‘Are you kidding me?’
Last week, Whitacre asked Wilson’s office how much money his office has collected from indigent application fees.
“We have excessive workloads,” Whitacre said. “That’s common for every public defender’s office in the state. That’s what the purpose of this fee was — to hire more people to generate more funds to get those workloads down.”
Whitacre said the state told him Erie County hasn’t been submitting the reports. So he figured Barb Johnson wasn’t collecting the fees.
“It’s a huge problem,” Whitacre said. “I know the state has talked to her about it.”
On April 21, Whitacre sent an e-mail to Erie County judges and elected officials, asking them why the fee hasn’t been collected. The e-mails were obtained by the Sandusky Register through a public records request.
In a reply e-mail, Common Pleas Court Judge Tygh Tone said, “ARE YOU KIDDING ME? These funds should be collected! The judges have signed entries ordering the fees for years.”
When first asked about the reports last week, Johnson said she was compiling them.
“As a matter of fact, I’m in the process of making a report for all the periods since (the law) came into effect,” Johnson said. “I’m drawing up a report for anyone who wants to see.”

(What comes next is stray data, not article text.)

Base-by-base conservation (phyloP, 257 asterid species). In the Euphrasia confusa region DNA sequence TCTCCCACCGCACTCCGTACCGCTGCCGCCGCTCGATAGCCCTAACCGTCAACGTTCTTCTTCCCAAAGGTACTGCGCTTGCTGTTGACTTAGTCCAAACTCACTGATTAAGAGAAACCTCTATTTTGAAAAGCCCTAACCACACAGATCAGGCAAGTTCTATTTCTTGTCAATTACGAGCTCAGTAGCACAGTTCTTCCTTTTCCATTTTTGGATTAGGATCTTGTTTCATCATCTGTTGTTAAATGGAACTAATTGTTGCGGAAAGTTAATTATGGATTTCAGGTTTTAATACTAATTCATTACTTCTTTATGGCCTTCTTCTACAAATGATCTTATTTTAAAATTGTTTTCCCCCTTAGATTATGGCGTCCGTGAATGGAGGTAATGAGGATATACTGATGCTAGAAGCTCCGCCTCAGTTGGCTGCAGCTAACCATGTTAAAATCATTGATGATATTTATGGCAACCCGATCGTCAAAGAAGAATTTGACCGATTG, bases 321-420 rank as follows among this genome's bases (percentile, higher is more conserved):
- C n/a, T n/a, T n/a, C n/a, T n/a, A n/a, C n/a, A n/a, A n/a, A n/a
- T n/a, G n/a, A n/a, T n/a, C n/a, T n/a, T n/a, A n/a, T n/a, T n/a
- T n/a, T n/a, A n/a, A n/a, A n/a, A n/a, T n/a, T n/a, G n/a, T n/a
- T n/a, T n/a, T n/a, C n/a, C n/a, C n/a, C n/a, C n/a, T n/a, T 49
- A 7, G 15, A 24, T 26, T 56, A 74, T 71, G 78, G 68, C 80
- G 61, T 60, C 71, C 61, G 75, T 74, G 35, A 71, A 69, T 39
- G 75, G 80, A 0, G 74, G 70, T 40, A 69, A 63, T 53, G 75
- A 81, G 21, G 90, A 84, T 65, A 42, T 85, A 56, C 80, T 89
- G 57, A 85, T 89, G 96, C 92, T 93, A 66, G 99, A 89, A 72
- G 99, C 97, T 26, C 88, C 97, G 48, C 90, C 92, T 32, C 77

Johnson later provided a breakdown on indigent application fees assessed annually in Erie County Common Pleas Court.
Her office has, in fact, been charging the fees in every case where a judge ordered it, Johnson said.
But there’s more.
According to the report she provided, Johnson’s office is also assessing indigent application fees in cases where the judges didn’t order it.
In 2007, for instance, 218 defendants were court-ordered to pay the $25 fee.
Johnson’s office assessed the fee on 233 defendants — an extra 15 cases.
Alms from the poor
Still, assessing fees and collecting fees are two different things.
Johnson said the Erie County Clerk of Courts office is not responsible for collecting indigent application fees from defendants.
“We’re not in the matter of forcing collections right now,” Johnson said.
So whose job is it?
“That’s the probation department,” Johnson said. “The probation department follows up.”
Karen Volz, Erie County Adult Probation’s chief probation officer, disagreed.
“We’re responsible for making (defendants) abide by their conditions,” Volz said. “One of their conditions is that they pay their court costs and fines, but they don’t pay them here. All payments go to the clerk of courts office.”
Volz said it’s up to Johnson to ensure court costs are paid.
Johnson disagreed. She said county judges are supposed to monitor the fees owed.
“There’s so many avenues in place for things to happen,” Johnson said. “You’d have to check with the judges to see if they know.”
In e-mails to Whitacre, the judges said they didn’t realize the fees weren’t always being collected. In many cases, they terminated a defendant’s probation without the fees being paid.
Indigent Application Fees: Uncollected balances in Erie County’s six courts since 2005
$37,053: Sandusky Municipal Court
$27,000 (estimate): Erie County Common Pleas Court
$13,908: Erie County Juvenile Court
$5,900: Huron Municipal Court
$5,495: Erie County Municipal Court
$1,300: Vermilion Municipal Court